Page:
MOSCOW — A Moscow court on Wednesday night outlawed the organizations founded by Russian opposition leader Alexei Navalny by labeling them extremist, the latest move in a campaign to silence dissent and bar Kremlin critics from running for parliament in September.
The Moscow City Court’s ruling, effective immediately, prevents people associated with Navalny’s Foundation for Fighting Corruption and his sprawling regional network from seeking public office. Many of Navalny’s allies had hoped to run for parliamentary seats in the Sept. 19 election. The ruling, part of a multipronged Kremlin strategy to steamroll the opposition, sends a tough message one week before President Vladimir Putin holds a summit meeting with U.S. President Joe Biden in Geneva.
The extremism label also carries lengthy prison terms for activists who have worked with the organizations, anyone who donated to them, and even those who simply shared the groups’ materials.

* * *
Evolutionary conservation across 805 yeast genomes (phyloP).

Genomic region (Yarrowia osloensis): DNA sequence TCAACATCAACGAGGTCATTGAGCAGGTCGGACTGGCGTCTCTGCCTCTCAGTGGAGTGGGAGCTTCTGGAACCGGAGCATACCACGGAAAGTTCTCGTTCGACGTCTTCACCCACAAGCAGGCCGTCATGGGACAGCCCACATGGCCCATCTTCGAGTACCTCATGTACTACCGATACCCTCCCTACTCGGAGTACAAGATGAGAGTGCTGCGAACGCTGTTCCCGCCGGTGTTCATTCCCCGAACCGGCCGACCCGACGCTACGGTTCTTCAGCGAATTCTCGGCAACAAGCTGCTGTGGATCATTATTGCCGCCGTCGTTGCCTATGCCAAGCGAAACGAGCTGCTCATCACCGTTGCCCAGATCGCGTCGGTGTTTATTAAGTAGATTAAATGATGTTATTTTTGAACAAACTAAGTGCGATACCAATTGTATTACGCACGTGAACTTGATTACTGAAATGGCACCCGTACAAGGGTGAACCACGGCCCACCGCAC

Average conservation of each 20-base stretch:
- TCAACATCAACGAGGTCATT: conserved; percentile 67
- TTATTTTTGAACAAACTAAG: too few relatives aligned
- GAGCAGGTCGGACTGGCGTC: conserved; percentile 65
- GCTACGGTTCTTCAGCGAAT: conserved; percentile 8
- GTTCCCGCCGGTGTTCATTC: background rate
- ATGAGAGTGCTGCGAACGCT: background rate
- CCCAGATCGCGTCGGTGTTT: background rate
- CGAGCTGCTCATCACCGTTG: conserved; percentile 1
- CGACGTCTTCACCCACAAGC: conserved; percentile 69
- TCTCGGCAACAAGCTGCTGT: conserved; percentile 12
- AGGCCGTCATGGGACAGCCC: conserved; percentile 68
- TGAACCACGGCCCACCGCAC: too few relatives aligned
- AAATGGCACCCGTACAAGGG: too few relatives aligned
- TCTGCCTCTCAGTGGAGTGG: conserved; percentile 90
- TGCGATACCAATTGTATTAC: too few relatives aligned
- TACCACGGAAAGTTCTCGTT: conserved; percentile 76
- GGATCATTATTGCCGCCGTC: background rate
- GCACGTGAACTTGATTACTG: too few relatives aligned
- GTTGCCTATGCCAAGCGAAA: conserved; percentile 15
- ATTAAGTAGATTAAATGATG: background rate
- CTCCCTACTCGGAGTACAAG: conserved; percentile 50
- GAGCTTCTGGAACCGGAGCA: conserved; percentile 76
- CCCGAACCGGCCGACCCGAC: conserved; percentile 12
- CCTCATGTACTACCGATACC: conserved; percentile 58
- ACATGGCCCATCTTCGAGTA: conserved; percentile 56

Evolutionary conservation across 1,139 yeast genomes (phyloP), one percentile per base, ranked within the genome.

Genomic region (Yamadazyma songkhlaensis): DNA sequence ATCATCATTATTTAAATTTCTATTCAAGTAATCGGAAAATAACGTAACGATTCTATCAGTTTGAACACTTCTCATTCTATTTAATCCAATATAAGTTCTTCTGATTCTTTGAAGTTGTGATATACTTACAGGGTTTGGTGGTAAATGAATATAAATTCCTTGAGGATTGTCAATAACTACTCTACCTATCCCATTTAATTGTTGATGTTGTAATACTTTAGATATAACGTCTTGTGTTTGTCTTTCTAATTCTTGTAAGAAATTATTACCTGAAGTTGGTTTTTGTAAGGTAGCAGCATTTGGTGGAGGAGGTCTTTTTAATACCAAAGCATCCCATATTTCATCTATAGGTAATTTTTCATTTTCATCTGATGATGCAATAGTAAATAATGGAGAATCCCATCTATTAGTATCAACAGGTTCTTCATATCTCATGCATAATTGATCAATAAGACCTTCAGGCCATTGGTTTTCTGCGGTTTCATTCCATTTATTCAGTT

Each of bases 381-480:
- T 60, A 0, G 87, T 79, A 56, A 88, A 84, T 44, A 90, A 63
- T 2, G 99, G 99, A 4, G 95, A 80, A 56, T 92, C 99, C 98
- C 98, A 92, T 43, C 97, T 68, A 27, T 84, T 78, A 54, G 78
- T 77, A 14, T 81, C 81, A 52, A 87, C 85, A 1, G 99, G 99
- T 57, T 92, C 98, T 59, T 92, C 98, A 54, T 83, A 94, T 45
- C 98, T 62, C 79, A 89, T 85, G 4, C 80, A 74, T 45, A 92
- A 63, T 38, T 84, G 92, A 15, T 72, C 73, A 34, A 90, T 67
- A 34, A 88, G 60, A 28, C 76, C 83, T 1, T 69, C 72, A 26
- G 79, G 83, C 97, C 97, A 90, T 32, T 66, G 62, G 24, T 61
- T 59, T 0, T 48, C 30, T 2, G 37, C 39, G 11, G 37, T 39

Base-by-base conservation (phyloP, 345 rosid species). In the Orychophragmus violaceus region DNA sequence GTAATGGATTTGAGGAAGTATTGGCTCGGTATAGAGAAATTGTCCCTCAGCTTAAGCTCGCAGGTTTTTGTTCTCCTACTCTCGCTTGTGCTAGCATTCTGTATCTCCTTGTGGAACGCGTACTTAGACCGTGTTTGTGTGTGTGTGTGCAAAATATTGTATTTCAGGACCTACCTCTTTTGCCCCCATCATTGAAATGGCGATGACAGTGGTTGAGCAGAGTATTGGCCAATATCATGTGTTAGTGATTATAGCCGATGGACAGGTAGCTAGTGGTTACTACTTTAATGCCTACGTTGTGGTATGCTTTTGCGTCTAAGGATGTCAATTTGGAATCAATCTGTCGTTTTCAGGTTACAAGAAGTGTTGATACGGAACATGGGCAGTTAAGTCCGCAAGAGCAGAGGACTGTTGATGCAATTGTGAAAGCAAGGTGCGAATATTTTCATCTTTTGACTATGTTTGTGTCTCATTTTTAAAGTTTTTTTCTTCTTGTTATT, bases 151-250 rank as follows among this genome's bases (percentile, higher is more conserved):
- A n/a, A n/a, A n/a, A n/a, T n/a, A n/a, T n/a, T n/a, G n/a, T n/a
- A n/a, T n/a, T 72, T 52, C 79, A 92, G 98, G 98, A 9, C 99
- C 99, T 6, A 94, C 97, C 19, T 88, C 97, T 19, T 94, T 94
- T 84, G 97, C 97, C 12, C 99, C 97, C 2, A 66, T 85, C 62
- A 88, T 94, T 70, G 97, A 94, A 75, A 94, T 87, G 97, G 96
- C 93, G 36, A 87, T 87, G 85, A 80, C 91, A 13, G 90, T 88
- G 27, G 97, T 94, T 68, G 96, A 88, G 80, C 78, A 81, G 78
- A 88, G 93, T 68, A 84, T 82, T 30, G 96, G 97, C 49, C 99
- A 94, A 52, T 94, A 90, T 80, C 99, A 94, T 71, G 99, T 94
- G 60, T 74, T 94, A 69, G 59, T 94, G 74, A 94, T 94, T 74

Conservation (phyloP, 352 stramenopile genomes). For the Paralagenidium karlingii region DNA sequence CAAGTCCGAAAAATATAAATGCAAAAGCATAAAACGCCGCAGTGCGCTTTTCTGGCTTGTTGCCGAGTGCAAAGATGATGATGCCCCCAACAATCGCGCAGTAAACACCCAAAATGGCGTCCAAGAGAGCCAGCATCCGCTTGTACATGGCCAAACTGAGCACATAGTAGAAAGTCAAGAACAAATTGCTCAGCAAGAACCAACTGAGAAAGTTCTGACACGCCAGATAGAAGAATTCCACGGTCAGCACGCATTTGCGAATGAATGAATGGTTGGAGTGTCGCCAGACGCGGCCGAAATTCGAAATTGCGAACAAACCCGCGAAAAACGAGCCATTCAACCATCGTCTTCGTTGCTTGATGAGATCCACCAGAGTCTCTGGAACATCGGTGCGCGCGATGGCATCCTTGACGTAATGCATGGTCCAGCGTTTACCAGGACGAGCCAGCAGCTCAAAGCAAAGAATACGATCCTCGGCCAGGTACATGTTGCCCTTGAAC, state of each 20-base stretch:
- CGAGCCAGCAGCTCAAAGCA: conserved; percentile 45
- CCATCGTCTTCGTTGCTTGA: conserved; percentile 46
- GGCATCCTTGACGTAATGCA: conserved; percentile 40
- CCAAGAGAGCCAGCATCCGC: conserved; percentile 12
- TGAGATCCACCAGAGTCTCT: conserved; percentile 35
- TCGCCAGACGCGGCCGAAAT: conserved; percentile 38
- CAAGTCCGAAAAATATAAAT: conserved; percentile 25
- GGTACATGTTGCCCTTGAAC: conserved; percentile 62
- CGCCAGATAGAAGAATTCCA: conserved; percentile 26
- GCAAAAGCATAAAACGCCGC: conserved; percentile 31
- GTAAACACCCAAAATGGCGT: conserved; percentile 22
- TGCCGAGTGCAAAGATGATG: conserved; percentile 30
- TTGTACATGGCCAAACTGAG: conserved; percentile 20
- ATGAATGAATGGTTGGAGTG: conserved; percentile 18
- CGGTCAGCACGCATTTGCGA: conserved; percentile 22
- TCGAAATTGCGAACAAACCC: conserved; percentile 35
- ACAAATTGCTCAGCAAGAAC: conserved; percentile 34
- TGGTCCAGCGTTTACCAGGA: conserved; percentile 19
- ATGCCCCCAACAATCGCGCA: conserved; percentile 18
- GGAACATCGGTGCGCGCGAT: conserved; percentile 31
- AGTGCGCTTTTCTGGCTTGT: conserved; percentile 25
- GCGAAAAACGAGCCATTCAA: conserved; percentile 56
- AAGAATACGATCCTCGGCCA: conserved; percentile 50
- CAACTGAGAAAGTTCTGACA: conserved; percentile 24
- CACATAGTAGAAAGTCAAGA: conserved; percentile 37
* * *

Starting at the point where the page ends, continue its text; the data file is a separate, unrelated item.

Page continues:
Navalny, Putin’s most ardent political foe, was arrested in January upon returning from Germany, where he spent five months recovering from a nerve agent poisoning that he blames on the Kremlin — an accusation that Russian officials reject. In February, Navalny was given a 2 1/2-year prison term for violating the terms of a suspended sentence from a 2014 embezzlement conviction that he dismissed as politically motivated. In a statement posted on his Instagram account after the verdict, Navalny denounced the hearing as a travesty of justice and vowed to continue defying the Kremlin.
“When corruption is the foundation of the government, fighters against corruption are cast as extremists,” the statement said. “We will not abandon our goals and ideas. It’s our country and we don’t have another one.”
The U.S. State Department condemned the court’s ruling, saying that “Russia has effectively criminalized one of the country’s few remaining independent political movements.”
“The Russian people, like all people, have the right to speak freely, form peaceful associations to common ends, exercise religious freedom, and have their voices heard through free and fair elections,” State Department spokesman Ned Price said in a statement.
The court session, lasting more than 12 hours, was held behind closed doors on grounds that classified materials would be discussed.